The Silk Mind

Ashlin Smith is bored with his apparently pointless job in the Royal Badger Survey, and is trying to quit so he can go and be a blacksmith like his family expected. However, the true purpose of the Badger Survey is a lot less boring than he knows or would prefer.

Ashlin, Jenna, Justin and Derk face monsters natural and unnatural as they are tangled up in political intrigue and the civilization-threatening side-effects of ancient sorcery.

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26. Observations of the Nobility

After the feast, the Jarl left angrily, refusing the hospitality of the palace. Instead he agreed to stop at the halls of Lord Bern, which were on his route to the coast. A ship would be waiting at Kennis to take him to Andaro, where he would be fed better prawns, and not have to stomach such humiliating insults.

“That was dangerous,” said the doctor. “Here, change back into your normal clothes and hurry round to the forge. I want to know if you notice anything as they leave.”

But at the stables, Ashlin found another spy of the Crown Office, saddling the visitor’s horses and even accepting a gratuity of a few coins from the bleary, shifty-eyed Lord Bern. He hung back, reasoning that if anyone recognised the blacksmith as the wine-pourer, that might be construed as a further insult, and that didn’t seem like a good idea. Besides, Jenna was doing so well.

The lords left, and Ashlin laughed out loud.

“What do you look like!”

“I’m a stable-boy, innit?”

“I hope that voice wasn’t part of your disguise. Because, really, no. Just don’t.”

“No, kept my mouth shut. Mostly I relied on the haircut. Does it suit me?”

“It’s a bit short.”

“Very practical, I call it.”

“Yeah, I like it. It’s adorable.”

“Shut up! You prefer boys now?” Jenna swatted him on the arm. “Everyone else was in some kind of terrible disguise. I was standing back here watching it all, rolling my eyes. What do you think, do I look more like a stable boy or does Green look more like a footman? No wonder the Jarl had a man tasting his food.”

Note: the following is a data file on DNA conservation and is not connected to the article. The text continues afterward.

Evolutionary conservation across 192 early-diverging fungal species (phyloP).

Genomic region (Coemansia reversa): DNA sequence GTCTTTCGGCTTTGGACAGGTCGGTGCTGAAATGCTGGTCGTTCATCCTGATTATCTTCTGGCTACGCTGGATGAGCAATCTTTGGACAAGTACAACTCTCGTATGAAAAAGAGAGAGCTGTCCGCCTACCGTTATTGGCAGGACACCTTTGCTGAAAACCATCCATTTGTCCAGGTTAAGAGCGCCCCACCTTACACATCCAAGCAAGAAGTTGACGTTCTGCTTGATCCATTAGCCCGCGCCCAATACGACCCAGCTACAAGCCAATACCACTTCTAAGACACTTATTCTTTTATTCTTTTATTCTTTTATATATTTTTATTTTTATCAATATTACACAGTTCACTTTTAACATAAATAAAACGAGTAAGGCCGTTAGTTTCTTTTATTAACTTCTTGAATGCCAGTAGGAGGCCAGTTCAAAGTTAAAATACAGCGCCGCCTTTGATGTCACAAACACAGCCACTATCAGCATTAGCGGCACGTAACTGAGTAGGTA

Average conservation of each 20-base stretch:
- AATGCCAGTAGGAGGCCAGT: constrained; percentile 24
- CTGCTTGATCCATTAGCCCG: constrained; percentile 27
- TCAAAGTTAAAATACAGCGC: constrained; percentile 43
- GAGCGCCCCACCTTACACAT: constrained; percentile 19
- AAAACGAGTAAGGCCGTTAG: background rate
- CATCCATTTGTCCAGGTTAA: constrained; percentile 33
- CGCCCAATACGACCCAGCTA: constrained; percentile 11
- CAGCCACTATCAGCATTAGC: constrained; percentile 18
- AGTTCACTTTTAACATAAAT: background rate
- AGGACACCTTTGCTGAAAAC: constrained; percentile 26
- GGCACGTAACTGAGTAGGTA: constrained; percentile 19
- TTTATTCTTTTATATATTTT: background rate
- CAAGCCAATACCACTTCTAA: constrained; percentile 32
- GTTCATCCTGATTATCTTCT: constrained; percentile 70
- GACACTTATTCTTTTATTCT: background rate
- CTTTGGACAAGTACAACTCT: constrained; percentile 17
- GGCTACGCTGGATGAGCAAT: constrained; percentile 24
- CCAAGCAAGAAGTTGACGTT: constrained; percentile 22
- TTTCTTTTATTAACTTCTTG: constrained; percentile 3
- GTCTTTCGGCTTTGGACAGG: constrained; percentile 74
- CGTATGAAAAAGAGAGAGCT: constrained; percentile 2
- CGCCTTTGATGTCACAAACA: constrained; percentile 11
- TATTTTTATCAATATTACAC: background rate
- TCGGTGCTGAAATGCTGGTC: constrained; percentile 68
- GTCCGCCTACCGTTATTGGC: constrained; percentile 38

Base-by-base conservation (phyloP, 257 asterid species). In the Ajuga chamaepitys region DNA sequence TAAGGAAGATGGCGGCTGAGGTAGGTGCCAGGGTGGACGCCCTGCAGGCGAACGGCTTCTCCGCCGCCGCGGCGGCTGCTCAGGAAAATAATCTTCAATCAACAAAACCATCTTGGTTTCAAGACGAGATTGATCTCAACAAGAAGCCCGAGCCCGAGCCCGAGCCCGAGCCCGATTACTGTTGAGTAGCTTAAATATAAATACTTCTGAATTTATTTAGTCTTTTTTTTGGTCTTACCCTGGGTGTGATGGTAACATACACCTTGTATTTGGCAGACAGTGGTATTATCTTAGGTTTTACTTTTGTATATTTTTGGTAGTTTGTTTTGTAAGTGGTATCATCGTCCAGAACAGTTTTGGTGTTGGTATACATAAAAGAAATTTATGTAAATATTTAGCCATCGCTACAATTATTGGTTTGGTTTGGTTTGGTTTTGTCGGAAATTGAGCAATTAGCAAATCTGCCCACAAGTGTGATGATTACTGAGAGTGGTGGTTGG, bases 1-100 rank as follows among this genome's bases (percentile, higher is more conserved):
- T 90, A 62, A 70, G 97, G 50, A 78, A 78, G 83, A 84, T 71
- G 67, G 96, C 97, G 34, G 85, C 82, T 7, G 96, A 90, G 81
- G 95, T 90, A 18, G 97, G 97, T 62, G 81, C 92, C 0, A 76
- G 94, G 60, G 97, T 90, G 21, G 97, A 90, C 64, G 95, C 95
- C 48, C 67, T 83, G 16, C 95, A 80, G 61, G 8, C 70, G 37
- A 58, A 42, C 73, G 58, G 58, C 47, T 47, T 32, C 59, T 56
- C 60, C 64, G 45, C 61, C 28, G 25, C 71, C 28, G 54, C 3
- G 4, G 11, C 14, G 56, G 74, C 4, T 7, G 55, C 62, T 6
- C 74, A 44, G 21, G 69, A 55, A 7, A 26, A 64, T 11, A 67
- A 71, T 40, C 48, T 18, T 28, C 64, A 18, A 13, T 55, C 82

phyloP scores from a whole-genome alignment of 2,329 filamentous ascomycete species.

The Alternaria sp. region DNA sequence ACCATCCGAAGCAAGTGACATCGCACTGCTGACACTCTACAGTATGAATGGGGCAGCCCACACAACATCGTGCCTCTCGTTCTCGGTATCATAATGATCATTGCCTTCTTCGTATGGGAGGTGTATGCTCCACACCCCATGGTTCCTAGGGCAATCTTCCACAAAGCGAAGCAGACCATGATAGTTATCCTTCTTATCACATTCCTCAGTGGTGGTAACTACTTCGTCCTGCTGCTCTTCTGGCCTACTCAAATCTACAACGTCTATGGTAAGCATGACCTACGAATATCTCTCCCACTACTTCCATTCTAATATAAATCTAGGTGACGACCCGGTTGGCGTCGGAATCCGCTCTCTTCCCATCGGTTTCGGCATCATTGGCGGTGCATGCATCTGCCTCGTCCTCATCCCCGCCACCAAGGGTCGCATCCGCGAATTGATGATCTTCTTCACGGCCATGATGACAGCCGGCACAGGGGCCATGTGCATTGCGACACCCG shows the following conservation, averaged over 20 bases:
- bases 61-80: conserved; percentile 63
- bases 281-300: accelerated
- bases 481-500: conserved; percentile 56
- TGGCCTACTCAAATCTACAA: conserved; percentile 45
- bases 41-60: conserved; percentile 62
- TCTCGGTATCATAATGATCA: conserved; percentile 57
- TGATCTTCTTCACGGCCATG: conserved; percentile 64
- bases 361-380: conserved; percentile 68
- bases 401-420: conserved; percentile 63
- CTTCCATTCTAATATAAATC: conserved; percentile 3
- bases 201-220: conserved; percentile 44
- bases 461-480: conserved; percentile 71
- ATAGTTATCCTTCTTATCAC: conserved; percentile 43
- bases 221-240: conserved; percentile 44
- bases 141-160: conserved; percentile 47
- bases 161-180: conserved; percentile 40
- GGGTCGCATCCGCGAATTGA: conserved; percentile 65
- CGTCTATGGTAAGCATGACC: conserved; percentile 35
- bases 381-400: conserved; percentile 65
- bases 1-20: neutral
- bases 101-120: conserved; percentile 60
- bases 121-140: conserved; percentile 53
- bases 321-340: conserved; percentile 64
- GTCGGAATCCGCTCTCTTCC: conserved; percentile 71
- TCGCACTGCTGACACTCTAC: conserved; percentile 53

“Who told you that?”

“Doctor Hopkin. It seemed to worry him.”

“So you think the Jarl might have suspected an attempt on his life?”

“Not necessarily. He might always have a food taster. Or maybe when he saw how the palace employs the most mismatched and unqualified idiots as servants, he had grave doubts about the cook.”

Doctor Hopkin was approaching.

“Did you find out anything? Is he very angry?”

Jenna shrugged. “I should think so. But I didn’t overhear anything interesting. Was the plan to make him as angry as possible so he comes back and burns this place to the ground when he becomes king? Because if so, that may well have come off.”

“No, that wasn’t the plan at all,” said the doctor, fretting and worrying at the buttons on his coat.

“Pity, because as I see it, that was a straightforward plan with a good solid chance of success. Whatever the real plan was, do you think it worked?”

“I don't know whether to hope so, or not. Ashlin, did the Jarl like his prawns, do you think?”

“He only ate part of one of them. I would have to say: not much.”

Doctor Hopkin sighed.

“Who were the men with the colourful hair? Their horses were beautiful,” said Jenna.

The doctor looked around.

“I don’t know how much I can tell you about that. Ash, do you now understand why Doctor Grey could not be here?”

“I think so. And Jenna, I think I have solved another mystery, too. Or at least, a tiny part of one. Doctor, I still don’t understand why we mustn’t have a king. I can understand how it’s going to be difficult having a king that angry. But really that wasn’t our fault and he’ll calm down. Maybe he won’t be so bad when everyone is flattering him and bowing like kings expect, instead of threatening to stab him through the head with wooden cutlery.”

“I’m sorry I missed that,” said Jenna, “who was it did that?”

“One of the men with colourful hair, as you put it,” said Doctor Hopkin, “Perhaps you would both like to retire with me to the library to discuss this. I don’t have all the facts at my fingertips.”

The library was unlit, and dusk was already deep outside, but the doctor led them inside even so, shutting the door, and shutting out the candle-light of the corridor outside.

“If this is story time again, I don’t think you’re going to be able to read to us in here,” said Jenna.

The doctor coughed politely. There was a woody scraping noise, then a soft click.

“I think I’ll take on the role of story teller,” said Doctor Grey’s voice, “I can see quite well in the dark, you know.”

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